A new way of looking at HDL in pregnancy
For a fetus to develop during pregnancy, many changes must occur in the mother’s body, including changes in lipoproteins. Lipoproteins have been well studied in pregnancy, but high-density lipoprotein, or HDL, tends to be overlooked. In a recent study published in the Journal of Lipid Research, however, researchers at the University of Cincinnati College of Medicine show how important HDL can be in understanding how metabolism changes to support fetal development.
Laura Woollett, John Melchior and their team started with a shift from looking at the fetus to studying lipoproteins in the mother. Earlier research from their department found big changes in HDL in Type 2 diabetes and obesity, so they thought HDL also might play a role in pregnancy. Many things that can go wrong, such as early birth and preeclampsia, a serious blood pressure condition, have an element of increased inflammation. Among its diverse functions, HDL is anti-oxidative and anti-inflammatory, so the team aims to identify women who have these adverse effects due to abnormal HDL.
“There are no biomarkers … and there are no treatments,” Woollett said, “so this is a very novel way that we could help identify who might be at risk early on and why.”
HDL particles are composed of lipids and proteins that act differently but look similar. Melchior compares viewing them to looking at a highway from an airplane. “You can see all these different cars and trucks on the road, and we know they have different functions,” he said. “But from that altitude they all look the same, so we use some fancy techniques to zoom in on these particles and get a better idea of which ones are traveling through the system.”
The team compared changes in lipoprotein subspecies in plasma collected from nonpregnant women and women in their second trimester. Using nuclear magnetic resonance spectroscopy, or NMR, they found that HDL particles were notably larger in pregnant women. Given that HDL is the most compositionally diverse of the lipoproteins, they went on to isolate the different HDLs using high-resolution gel filtration chromatography. Analyzing the phospholipid distribution in fractions of separated plasma, they found a considerable increase in large-sized HDL in pregnant women similar to that found using NMR. The researchers then used liquid chromatography–mass spectrometry to identify and analyze 87 HDL-associated proteins in the gel filtration fractions. Visualization of these data via a heat map showed remarkable changes in the abundance of several protein clusters, including one cluster containing pregnancy zone protein, in pregnant women compared to nonpregnant women.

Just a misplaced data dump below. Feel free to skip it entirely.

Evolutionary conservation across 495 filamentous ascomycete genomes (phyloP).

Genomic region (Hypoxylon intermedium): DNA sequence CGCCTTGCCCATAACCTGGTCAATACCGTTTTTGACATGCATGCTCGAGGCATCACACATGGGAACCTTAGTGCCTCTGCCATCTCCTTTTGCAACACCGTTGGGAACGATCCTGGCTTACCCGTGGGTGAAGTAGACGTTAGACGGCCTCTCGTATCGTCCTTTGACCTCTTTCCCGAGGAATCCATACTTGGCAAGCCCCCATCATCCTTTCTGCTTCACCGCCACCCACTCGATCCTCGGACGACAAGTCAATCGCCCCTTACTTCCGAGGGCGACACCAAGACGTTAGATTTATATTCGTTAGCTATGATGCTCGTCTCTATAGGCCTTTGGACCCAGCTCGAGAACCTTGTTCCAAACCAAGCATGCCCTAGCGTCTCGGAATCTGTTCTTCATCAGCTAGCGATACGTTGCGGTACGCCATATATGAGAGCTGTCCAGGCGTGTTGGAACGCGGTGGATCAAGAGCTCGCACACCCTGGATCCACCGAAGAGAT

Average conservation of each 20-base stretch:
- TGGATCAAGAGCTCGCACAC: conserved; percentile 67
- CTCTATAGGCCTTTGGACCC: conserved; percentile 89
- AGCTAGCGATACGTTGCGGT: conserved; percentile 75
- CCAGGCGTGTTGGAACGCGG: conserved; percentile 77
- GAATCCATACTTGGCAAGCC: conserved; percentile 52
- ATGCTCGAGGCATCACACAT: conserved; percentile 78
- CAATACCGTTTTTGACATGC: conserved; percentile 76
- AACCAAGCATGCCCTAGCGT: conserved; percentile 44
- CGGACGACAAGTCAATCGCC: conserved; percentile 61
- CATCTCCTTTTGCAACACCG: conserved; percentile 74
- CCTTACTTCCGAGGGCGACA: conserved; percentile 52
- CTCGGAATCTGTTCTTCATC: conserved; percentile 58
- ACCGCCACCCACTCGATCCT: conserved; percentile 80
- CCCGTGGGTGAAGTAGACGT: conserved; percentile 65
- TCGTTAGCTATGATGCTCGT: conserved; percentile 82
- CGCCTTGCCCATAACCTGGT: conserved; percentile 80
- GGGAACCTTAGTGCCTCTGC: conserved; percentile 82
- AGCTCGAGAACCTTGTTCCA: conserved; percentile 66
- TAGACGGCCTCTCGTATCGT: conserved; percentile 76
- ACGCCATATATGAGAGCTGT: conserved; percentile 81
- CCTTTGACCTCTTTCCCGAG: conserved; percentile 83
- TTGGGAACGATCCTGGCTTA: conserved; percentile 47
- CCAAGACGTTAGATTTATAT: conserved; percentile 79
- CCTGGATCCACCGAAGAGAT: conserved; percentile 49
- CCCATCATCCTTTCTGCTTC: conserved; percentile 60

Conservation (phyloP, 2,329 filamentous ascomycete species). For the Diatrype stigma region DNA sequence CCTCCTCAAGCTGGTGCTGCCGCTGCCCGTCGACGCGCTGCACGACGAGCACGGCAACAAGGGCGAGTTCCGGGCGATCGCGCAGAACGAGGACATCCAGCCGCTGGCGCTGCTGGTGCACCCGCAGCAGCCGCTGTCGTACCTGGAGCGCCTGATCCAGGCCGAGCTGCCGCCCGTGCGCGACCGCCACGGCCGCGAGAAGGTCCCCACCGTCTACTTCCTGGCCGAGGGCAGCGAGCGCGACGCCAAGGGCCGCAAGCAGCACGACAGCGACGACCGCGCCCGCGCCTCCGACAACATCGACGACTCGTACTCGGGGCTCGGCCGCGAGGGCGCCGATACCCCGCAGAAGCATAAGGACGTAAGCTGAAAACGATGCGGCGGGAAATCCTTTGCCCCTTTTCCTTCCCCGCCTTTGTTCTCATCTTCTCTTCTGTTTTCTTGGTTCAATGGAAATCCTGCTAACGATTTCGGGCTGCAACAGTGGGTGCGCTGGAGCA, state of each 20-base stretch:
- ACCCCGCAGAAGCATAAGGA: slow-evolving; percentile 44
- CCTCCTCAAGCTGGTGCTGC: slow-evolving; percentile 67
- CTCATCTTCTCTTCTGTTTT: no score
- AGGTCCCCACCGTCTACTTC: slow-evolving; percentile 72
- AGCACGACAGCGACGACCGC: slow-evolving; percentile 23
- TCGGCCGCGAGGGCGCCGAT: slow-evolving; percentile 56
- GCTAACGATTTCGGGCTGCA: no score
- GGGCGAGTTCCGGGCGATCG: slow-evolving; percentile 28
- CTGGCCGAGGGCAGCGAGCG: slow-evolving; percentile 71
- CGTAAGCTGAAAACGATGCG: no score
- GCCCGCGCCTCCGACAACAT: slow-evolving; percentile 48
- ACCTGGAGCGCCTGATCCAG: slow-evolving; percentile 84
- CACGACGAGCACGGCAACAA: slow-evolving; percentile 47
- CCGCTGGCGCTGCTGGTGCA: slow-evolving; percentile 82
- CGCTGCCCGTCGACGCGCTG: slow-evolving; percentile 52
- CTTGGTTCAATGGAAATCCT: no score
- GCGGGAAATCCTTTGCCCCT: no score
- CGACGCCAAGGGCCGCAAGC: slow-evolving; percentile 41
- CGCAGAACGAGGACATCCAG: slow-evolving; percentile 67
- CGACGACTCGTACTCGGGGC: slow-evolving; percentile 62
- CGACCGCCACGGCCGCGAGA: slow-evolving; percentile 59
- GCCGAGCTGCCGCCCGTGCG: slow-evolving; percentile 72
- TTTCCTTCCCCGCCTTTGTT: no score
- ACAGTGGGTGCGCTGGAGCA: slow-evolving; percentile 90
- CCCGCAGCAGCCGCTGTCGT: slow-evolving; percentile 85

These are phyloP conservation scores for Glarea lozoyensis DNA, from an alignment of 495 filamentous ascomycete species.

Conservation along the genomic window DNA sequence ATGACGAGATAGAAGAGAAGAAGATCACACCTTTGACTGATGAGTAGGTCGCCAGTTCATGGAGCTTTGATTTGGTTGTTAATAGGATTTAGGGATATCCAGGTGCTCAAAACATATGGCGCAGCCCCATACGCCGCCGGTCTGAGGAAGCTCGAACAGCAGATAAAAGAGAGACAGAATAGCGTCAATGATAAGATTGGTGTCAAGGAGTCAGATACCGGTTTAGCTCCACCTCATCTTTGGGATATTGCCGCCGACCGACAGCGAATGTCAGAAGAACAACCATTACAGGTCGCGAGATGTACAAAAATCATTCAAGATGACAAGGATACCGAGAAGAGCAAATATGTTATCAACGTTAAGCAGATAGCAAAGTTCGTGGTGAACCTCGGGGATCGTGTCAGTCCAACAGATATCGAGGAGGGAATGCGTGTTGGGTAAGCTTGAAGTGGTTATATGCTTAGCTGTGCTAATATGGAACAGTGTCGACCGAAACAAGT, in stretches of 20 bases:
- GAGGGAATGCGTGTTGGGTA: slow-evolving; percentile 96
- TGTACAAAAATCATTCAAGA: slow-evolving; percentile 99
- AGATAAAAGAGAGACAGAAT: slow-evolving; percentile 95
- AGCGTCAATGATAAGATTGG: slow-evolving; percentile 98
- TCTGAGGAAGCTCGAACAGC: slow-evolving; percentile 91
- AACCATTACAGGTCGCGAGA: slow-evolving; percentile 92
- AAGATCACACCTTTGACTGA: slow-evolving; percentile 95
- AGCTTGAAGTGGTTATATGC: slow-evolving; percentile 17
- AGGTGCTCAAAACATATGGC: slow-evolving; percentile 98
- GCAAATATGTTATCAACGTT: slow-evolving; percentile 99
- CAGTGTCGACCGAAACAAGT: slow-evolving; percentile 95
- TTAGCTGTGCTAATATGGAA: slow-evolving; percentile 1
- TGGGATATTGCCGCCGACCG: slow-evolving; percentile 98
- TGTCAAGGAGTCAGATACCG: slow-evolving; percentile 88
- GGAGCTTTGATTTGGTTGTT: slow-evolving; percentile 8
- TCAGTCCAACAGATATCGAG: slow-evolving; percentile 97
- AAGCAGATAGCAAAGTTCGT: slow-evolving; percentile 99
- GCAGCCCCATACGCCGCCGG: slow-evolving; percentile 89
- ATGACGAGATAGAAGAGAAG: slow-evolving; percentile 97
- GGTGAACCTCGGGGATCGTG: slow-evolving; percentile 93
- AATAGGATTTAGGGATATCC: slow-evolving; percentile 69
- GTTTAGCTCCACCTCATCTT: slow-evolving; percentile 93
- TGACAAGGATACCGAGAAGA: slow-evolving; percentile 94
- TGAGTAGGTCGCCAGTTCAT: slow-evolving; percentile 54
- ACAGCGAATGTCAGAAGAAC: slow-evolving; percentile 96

These results show the impact of pregnancy on the size and protein composition of HDL particles and their distinct subspecies. Compositional alteration likely affects HDL function in multiple metabolic pathways. Woollett said, “The HDL, we think, is having an impact on various immune cells that are mediating inflammation as well as cells of the placenta or the maternal fetal interface, meaning that HDL could be affecting a lot of different cell types involved in the maintenance of pregnancy.”
The researchers think the proteins that tell HDL particles to perform their functions could serve as biomarkers. “For instance,” Melchior said, “if you see a really concerning rise or fall in a specific subspecies of HDL that we’ve defined, … that’s a great molecular marker for being able to trigger a more comprehensive examination of what’s going on. We can develop an assay to rapidly measure that and quickly determine if the mother is at risk for early labor and/or preeclampsia.”
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